No one has ever proven a Bigfoot exists, but that isn’t stopping one small town from proclaiming the ape-like monster its “official animal.”
Whitehall village, in upstate New York, passed the resolution 4-0 and it also requires citizens to observe a Bigfoot “Appreciation Day” in September, reported the Albany Times Union. The resolution refers to the mythical creature by its more formal name: Sasquatch.
One former town board member dubbed the unorthodox vote a “good publicity” move, The Whitehall News reported.
“It can’t hurt,” village trustee George Armstrong told the newspaper.
Belief in the existence of Bigfoot is based largely on circumstantial evidence, including eyewitness accounts, blurry photographs and mysterious footprints. Scientists insist the sightings are often misidentifications of other animals.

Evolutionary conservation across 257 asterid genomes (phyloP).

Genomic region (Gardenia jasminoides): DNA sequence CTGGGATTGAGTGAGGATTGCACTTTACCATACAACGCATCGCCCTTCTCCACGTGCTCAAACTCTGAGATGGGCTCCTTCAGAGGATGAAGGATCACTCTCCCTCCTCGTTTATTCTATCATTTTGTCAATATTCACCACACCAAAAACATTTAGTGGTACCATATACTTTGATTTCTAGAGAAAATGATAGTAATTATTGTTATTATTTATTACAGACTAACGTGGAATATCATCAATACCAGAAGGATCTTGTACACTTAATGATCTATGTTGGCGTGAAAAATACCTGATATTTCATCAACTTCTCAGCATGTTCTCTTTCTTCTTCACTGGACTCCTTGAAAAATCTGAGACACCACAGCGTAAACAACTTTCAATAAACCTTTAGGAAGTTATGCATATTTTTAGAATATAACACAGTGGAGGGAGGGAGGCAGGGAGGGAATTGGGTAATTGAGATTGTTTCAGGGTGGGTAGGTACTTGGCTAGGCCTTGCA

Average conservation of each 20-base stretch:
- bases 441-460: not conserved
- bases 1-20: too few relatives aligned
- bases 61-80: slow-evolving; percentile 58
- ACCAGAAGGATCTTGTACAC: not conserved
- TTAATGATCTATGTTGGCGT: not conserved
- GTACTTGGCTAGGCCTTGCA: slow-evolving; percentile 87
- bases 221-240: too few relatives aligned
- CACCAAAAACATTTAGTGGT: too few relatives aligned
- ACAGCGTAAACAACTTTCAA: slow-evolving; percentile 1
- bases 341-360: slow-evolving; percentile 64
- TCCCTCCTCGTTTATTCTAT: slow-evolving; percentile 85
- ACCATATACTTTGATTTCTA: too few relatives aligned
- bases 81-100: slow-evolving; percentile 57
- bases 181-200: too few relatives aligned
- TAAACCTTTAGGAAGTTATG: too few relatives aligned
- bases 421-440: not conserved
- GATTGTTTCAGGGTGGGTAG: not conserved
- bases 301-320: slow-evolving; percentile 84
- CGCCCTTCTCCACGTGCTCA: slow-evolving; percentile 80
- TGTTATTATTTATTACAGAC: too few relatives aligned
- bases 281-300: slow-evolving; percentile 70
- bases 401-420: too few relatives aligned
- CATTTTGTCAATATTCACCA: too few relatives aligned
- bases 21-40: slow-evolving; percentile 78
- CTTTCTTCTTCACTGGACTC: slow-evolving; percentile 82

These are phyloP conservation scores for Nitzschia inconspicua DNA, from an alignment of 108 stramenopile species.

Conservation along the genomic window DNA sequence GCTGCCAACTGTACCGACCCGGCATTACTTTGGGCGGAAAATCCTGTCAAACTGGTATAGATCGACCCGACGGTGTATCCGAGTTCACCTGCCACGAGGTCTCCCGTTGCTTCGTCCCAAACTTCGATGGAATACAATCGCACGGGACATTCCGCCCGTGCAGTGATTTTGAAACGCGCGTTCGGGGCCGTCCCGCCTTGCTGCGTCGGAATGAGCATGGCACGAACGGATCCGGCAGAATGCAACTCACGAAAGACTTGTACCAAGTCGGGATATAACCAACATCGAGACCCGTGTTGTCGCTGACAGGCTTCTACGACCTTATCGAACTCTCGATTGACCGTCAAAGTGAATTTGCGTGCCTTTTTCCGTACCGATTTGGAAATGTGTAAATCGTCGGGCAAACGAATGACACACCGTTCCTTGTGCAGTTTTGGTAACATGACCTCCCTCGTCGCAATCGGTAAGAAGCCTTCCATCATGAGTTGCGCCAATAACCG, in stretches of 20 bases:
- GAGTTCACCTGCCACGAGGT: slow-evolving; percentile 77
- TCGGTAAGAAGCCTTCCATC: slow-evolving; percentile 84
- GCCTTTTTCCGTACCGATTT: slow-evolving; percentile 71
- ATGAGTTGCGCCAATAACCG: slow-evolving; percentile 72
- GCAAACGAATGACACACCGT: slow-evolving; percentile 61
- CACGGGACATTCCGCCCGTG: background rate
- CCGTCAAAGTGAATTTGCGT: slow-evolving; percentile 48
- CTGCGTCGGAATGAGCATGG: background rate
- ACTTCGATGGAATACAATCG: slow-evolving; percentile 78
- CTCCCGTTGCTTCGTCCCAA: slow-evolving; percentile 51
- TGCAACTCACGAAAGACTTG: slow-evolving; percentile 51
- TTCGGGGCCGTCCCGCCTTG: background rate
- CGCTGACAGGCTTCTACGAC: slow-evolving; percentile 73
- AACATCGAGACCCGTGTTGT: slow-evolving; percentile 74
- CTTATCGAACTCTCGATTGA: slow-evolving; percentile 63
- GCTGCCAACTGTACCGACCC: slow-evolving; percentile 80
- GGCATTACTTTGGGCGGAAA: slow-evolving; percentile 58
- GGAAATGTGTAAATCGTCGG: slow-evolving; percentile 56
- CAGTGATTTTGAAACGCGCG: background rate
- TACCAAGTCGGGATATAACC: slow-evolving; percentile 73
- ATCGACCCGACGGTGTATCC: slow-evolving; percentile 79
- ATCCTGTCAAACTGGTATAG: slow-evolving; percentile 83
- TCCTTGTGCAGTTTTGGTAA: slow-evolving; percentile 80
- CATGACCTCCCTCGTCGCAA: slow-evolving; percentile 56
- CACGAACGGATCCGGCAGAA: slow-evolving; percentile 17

New York isn’t exactly known as a hotbed of Bigfoot sightings of late, but TV station WTEN explains several sightings did occur in the 1970s. Whitehall seized on the publicity and now has multiple Bigfoot statues and an annual Sasquatch festival, WTEN reports.
The town’s biggest claim to fame is a 1976 incident in which three people reported seeing “a large, ape-like creature between 7-feet and 8-feet tall, darting toward their car,” according to CryptoZooNews.com.
North Carolina had a reported sighting of its own last August in McDowell County, by a team from the Marion-based amateur research group Bigfoot 911.
The sighting reportedly occurred just before 11 p.m. on a Friday, in a forested area 100 miles northwest of Charlotte.
John Bruner of Bigfoot 911 said he saw a “large bipedal animal covered in hair” in the glare of his flash light.
“Its face was solid black, no hair on it. The hair looked shaggy all over,” he told the The Charlotte Observer days later.
McDowell County is now planning its own Bigfoot Festival in downtown Marion in September.